Exactly when to sell or buy: Money isn’t everything

Buying or selling a home at the ‘right time’ is tougher than it sounds. People usually take these actions because of a life event or financial issues. The economy and real estate forecasts tend to be secondary considerations. Yet both buyers and sellers often pose the question, “When is the best time to buy or sell?”

Perfect timing

If you have the luxury of choosing when you enter the real estate market, here are some points to consider when timing a home purchase or sale.

There’s no longer one national real estate market or forecast like there was 20 years ago. And just because the 24×7 national news outlets tell stories of hot real estate markets with multiple offers and quickly rising prices doesn’t mean that’s happening in your neighborhood. In fact, real estate activity can vary widely within the same county. One town can see record-breaking activity, while another 10 miles away has a glut of inventory.

If you want to purchase or sell, dig deeper, look around and get as much local information as possible. Meet with a good local agent early and often to stay informed about shifts in the market. Most people need a mortgage to purchase a home, and long-term interest rates are a major factor. For many years, we’ve been living with historically low mortgage rates. But while we might be living in a time of three- or four-percent rates today, remember that in the 1980s rates were 12 percent or higher.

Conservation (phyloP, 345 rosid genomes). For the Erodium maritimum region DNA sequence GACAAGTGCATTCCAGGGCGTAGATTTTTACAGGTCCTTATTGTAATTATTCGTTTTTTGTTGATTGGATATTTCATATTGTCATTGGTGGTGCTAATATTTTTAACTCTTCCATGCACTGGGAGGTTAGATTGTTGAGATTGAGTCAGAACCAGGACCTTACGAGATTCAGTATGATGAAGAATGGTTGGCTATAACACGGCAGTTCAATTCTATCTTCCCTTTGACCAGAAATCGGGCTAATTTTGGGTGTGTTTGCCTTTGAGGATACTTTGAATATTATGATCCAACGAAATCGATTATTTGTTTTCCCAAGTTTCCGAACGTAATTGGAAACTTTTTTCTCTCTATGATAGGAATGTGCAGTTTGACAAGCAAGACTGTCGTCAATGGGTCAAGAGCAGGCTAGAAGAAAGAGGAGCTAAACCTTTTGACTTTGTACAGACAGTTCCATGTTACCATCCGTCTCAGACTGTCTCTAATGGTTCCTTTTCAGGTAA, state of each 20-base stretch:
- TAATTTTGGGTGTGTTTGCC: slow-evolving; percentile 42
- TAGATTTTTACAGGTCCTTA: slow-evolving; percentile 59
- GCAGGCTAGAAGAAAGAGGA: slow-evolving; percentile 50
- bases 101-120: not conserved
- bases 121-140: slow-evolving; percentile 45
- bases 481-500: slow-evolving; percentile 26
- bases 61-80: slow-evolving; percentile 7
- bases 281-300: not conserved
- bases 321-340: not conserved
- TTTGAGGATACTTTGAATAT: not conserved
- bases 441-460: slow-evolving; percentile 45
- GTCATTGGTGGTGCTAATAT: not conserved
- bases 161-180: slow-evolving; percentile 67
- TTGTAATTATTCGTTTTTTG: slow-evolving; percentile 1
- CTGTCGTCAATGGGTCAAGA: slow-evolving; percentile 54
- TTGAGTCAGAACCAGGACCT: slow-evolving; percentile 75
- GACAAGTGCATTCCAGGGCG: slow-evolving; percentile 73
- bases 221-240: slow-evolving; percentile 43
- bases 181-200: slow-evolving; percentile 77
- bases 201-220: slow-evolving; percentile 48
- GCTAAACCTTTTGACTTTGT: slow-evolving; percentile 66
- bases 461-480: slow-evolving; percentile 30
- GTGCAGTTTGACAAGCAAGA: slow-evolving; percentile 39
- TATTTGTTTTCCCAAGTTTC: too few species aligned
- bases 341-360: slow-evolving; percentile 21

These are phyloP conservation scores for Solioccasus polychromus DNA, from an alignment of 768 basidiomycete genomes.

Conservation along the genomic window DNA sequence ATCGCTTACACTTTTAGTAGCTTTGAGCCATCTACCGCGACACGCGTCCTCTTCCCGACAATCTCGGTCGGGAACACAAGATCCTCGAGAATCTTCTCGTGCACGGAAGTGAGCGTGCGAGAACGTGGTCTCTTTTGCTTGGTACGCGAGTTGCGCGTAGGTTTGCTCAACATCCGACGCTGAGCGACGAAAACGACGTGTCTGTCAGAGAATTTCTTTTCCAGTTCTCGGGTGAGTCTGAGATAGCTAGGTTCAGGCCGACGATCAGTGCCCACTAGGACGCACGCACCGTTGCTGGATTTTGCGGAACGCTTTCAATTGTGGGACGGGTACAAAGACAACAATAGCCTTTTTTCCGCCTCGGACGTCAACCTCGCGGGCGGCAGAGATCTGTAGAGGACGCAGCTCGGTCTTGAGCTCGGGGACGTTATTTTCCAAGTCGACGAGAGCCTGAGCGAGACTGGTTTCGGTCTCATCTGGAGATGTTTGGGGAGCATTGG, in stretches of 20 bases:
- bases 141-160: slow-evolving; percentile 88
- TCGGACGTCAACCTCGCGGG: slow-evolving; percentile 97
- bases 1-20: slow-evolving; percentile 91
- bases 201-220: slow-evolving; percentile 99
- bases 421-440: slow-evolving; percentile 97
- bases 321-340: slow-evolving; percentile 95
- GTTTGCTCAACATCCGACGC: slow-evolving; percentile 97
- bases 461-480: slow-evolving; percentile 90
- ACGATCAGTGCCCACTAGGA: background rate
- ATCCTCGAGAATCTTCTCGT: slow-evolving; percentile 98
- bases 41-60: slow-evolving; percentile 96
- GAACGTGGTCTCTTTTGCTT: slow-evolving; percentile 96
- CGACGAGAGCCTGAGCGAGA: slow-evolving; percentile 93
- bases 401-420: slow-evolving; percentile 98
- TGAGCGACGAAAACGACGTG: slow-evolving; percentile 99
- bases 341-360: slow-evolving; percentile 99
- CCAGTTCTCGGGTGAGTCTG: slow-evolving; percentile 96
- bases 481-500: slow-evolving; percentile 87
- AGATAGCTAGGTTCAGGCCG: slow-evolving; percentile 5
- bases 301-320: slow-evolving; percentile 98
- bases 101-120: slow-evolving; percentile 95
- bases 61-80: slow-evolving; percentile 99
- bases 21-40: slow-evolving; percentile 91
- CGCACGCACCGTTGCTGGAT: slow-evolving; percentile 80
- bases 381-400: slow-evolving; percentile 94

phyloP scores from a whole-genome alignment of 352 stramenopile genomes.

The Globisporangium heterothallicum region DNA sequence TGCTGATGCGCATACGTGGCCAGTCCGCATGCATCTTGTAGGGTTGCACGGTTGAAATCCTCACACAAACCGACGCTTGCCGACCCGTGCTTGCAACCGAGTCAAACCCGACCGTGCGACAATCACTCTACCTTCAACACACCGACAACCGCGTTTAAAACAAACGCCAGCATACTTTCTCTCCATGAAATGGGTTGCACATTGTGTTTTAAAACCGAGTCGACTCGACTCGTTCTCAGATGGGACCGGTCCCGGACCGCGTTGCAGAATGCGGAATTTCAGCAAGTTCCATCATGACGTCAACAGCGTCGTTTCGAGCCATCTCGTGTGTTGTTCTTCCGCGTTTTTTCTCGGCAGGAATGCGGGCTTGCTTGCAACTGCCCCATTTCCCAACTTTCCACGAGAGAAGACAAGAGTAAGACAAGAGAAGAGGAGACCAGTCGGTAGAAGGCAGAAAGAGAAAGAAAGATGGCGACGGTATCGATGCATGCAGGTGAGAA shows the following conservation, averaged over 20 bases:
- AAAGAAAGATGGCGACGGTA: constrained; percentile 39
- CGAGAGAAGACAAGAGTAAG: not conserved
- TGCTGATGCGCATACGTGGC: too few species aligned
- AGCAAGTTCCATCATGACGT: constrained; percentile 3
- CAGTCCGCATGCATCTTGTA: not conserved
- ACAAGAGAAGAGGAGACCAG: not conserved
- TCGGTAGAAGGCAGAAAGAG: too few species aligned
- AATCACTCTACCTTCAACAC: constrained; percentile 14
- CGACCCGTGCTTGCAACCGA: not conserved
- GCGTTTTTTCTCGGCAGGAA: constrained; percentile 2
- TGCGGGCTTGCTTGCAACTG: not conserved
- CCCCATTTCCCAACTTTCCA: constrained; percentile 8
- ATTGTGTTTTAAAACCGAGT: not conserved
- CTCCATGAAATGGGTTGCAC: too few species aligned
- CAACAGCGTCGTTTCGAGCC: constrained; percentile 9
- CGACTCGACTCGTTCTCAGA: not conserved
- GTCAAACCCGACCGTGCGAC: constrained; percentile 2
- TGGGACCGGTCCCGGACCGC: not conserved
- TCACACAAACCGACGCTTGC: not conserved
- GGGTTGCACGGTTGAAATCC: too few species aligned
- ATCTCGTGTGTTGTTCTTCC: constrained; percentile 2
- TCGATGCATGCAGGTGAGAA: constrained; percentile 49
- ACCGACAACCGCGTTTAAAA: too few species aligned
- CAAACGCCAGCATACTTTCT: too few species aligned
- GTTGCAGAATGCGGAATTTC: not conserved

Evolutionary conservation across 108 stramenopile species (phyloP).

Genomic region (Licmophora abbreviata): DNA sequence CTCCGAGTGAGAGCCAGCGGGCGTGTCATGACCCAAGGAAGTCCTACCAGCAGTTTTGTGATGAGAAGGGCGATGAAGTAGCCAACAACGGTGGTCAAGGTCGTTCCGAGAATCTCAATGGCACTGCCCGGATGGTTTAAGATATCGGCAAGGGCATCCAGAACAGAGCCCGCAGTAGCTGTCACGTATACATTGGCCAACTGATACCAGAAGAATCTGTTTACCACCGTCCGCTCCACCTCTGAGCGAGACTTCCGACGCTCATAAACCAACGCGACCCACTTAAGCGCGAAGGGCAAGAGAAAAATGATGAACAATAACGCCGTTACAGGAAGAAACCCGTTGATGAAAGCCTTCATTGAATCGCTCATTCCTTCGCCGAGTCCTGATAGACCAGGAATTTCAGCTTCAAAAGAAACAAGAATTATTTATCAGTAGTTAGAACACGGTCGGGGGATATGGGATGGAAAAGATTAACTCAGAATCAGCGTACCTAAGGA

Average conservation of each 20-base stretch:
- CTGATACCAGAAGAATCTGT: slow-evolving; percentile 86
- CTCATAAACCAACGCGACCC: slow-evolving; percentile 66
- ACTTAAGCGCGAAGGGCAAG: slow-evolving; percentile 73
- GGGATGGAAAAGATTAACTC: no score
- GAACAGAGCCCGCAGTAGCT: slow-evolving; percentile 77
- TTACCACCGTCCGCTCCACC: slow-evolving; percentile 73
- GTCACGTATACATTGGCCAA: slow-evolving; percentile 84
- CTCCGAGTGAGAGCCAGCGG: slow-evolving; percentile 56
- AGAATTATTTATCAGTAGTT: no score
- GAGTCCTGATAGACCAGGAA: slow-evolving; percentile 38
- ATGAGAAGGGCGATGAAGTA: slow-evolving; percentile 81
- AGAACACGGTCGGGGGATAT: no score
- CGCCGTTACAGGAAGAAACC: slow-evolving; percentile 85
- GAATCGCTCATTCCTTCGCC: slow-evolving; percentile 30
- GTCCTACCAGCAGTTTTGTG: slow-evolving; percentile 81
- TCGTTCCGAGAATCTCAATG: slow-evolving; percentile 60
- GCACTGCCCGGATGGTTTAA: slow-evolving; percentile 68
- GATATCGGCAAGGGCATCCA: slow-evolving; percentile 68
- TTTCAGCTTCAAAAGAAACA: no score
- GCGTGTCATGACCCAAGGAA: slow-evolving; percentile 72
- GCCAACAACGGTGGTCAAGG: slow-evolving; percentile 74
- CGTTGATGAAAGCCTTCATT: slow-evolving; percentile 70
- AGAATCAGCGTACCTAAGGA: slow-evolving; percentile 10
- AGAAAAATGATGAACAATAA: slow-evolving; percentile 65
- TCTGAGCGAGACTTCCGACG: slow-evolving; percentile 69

It’s not uncommon for buyers to get off the sidelines and into the real estate market when they hear news of the Federal Reserve raising interest rates. It’s very likely that when rates do start to creep back up again (and they eventually will), would-be buyers will turn into active customers.

Traditionally, spring has been the big real estate selling season. Flowers bloom, the grass is green, pools are open and homes show in their best possible light. Parents with school-aged children also wanted to purchase in the spring or summer so the kids could start a new school in the fall. While the spring is still a strong selling season, today’s buyers are looking online and searching on their phones every day, no matter the season, and transactions happen from New Year’s Day to Christmas Eve.

If you have a home to sell and aren’t in a rush, consider doing so at a traditionally “off” time. There will be fewer homes for sale, which means less competition. Don’t try to time the market based on antiquated assumptions about seasons. It’s more important that you show your home in its best possible condition and choose the right list price. If it’s priced right and shows well, it will sell anytime.

If a real estate purchase were purely financial, then we would see every renter who has money saved up and a solid job getting in the market. But there are practical and emotional considerations. I’ve worked with buyers for months, sometimes years. They were always qualified to purchase, but never pulled the trigger.

Why were they gun shy? Because it doesn’t make sense to put down 20 percent and take on a mortgage if their job with an hour commute isn’t steady, their marriage is on the rocks, or their aging parents live across the country.

Renting and keeping with the status quo is totally acceptable if there is any uncertainty in your future. While these buyers are free to shop and learn the market, they may not make a move. Since the financial crisis, many buyers have been hesitant to get back into the real estate market. And for good reason: some of those buyers probably were never qualified to be in the market.

But in many parts of the country, we’ve seen a comeback. Some markets are better than others. If you think home buying is in your future, do your research. Take your time, get your ducks in a row and start to feel the market.

Just know that nobody can predict when the right house will come along, and you can’t time a real estate market.

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